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Cambridge festival that's putting positivity back into teaching


Hundreds of teachers and education professionals attended the second Cambridgeshire Festival of Education on Saturday.

A “thought-provoking” and “optimistic conference” is how the second Cambridgeshire Festival of Education was being described by attendees of Saturday’s sell-out event.

Supported by the Cambridge Independent, the festival, which gives teachers the chance to hear from leaders in education, featured a jam-packed programme of presentations, including five keynote speakers, 14 workshops and a panel discussion.

Hundreds of teachers from Cambridgeshire and across the country attended the event, which was held at at Cambridge University’s Faculty of Education in Hills Road.

One of the speakers, Jonny Walker, an assistant headteacher from London, said the event was “incredibly well organised”.

“There was brilliant communication in the lead up to it – it was a great thought-provoking event,” he said.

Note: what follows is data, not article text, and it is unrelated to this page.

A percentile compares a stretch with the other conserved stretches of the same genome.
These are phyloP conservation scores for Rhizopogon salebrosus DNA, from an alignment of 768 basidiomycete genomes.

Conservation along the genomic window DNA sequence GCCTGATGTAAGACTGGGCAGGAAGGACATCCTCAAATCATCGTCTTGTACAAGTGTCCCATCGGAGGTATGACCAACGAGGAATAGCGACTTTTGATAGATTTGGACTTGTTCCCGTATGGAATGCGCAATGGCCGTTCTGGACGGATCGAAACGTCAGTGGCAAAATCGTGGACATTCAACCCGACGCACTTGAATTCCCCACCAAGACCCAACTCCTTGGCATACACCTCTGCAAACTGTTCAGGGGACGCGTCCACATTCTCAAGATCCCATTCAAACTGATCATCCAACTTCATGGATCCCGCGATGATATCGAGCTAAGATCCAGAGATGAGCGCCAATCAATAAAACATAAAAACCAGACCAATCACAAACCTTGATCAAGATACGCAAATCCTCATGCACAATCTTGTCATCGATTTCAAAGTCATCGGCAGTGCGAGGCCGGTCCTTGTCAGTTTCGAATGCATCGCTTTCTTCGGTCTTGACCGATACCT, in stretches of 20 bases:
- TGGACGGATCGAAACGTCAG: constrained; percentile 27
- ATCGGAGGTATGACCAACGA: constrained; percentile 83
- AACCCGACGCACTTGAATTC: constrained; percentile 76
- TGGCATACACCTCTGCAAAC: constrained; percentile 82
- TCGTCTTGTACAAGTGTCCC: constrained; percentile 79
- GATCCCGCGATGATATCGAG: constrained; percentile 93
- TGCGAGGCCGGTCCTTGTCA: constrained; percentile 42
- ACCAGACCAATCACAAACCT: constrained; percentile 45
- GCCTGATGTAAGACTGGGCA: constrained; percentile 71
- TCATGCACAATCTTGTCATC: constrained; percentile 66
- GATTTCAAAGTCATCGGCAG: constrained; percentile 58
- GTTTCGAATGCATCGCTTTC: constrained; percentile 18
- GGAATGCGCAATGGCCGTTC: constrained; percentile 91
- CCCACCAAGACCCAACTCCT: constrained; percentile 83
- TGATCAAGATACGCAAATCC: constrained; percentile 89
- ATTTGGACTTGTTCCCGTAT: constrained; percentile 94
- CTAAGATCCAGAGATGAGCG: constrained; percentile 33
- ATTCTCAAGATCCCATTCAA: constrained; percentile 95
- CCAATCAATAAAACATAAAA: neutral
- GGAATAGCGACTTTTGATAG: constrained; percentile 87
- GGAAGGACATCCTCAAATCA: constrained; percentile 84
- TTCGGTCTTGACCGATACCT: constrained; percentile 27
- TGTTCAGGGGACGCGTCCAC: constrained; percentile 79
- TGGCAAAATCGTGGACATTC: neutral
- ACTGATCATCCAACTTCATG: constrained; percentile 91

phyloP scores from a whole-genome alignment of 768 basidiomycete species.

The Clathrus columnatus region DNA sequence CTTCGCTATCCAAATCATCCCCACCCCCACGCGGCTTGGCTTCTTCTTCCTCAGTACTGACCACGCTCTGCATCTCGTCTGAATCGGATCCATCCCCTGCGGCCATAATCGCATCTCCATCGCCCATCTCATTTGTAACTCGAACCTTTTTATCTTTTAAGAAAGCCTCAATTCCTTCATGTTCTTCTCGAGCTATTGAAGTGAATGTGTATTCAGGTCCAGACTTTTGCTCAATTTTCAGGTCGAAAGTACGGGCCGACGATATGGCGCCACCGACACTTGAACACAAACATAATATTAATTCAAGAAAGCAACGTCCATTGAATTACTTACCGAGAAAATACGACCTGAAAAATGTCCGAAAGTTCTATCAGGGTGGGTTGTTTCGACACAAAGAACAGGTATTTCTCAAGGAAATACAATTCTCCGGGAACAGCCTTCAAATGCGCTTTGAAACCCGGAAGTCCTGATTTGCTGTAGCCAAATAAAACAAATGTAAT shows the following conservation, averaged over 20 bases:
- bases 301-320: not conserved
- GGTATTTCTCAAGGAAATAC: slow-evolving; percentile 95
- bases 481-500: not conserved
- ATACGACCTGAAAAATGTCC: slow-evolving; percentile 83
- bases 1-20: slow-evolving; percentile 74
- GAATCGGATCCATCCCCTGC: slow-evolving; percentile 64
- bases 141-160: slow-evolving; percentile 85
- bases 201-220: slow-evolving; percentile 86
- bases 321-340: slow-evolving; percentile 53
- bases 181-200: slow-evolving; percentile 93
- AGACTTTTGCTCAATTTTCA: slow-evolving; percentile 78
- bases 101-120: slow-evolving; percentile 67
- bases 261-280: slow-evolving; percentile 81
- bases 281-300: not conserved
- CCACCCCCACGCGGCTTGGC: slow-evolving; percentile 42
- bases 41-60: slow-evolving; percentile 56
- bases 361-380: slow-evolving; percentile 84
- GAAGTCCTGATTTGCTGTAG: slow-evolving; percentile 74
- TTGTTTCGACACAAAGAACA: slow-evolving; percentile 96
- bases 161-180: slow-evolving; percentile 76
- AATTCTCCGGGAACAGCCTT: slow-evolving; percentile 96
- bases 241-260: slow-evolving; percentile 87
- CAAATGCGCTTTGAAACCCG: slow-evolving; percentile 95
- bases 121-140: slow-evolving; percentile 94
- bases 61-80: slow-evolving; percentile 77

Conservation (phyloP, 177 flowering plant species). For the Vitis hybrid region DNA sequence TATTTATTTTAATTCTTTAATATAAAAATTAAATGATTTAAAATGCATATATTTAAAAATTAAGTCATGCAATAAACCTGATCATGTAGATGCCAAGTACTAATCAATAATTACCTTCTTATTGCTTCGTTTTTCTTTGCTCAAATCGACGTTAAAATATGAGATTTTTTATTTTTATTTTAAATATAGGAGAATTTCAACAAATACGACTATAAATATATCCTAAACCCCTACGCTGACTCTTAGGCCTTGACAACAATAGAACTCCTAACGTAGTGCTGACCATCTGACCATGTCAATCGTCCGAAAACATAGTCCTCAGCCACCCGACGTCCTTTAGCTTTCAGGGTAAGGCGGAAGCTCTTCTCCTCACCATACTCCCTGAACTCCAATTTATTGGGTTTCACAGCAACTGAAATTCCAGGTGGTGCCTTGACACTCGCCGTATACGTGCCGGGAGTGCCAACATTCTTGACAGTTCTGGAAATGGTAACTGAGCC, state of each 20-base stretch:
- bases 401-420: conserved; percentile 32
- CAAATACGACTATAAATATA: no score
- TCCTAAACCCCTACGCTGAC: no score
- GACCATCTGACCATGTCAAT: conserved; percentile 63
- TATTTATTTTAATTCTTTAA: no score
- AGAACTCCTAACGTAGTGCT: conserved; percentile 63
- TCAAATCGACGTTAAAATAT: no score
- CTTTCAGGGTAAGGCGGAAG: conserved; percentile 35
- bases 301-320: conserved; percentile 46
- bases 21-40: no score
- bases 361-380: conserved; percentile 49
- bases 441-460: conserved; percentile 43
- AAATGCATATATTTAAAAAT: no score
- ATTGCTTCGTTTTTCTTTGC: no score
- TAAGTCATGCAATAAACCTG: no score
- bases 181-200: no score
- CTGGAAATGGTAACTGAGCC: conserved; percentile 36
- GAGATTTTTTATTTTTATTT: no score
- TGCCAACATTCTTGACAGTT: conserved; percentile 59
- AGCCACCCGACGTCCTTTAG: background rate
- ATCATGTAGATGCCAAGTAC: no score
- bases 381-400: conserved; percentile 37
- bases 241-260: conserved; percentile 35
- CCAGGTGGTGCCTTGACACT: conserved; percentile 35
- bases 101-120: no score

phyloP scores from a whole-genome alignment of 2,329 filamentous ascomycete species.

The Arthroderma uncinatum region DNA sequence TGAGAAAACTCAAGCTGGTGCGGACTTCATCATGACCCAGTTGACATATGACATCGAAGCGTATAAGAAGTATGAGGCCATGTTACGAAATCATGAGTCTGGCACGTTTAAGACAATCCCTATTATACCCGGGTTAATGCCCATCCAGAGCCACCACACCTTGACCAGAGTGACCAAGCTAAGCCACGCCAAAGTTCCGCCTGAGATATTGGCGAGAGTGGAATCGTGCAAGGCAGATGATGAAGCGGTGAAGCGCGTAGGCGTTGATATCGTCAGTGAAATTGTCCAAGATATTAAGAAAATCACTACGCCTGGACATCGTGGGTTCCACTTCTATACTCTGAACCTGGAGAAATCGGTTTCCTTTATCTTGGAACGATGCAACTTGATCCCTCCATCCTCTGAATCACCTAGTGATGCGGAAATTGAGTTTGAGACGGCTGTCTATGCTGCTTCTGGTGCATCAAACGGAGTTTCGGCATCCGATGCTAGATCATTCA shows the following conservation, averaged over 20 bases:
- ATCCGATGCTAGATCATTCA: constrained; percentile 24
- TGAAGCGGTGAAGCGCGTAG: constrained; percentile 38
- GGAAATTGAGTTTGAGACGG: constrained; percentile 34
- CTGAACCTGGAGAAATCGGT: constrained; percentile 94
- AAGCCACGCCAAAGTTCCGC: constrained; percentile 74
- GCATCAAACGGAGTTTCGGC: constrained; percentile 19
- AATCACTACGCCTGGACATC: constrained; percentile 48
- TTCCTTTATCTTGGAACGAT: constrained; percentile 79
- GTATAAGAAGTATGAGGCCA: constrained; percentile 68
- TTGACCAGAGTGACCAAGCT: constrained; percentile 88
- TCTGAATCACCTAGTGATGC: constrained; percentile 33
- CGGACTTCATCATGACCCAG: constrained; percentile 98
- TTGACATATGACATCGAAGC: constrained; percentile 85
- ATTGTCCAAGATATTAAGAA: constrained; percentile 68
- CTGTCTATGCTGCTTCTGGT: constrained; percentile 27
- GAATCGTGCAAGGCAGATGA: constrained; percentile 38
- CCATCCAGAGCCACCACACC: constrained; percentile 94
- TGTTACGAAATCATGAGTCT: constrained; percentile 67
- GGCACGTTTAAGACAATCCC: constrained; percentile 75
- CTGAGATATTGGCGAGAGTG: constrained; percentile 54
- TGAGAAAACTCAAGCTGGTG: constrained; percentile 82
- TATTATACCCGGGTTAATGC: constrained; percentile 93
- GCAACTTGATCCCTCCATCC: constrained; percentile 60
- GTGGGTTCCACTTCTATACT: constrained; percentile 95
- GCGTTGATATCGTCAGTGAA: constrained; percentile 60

Lucy Rycroft Smith and JL, from Flip the System UK, added: “Of all the education events, it is the one with the most positive energy and camaraderie. Congratulations one and all, and thank you for the privilege of taking part.”

One teacher told organisers that the festival helped them to have “belief in myself as a teacher” while others praised the “the power of teacher collaboration”.

Rae Snape, headteacher at The Spinney Primary School and head of The Kite TSA Cambridge, which project managed the festival, added: “Our second CambsEdFest on Saturday was a wonderful day with flocks of joyful and optimistic teachers that we affectionately call ‘flamingos of hope’.

“We’re already planning #flamingle19 and have set the date for Saturday, June 15, 2019.

“We’re so glad that teachers love it because a lot of hard work goes in behind the scenes.

“The Kite TSA Cambridge led by The Spinney Primary School is proud to project manage and produce flamingle.”

Organisers wanted to thank all the “incredible presenters” and those working behind the scenes to make the event happen, including Cambridge Regional College and its students for contributing to the design and construction of an art installation as well as videographers, reporters and musicians on the day.

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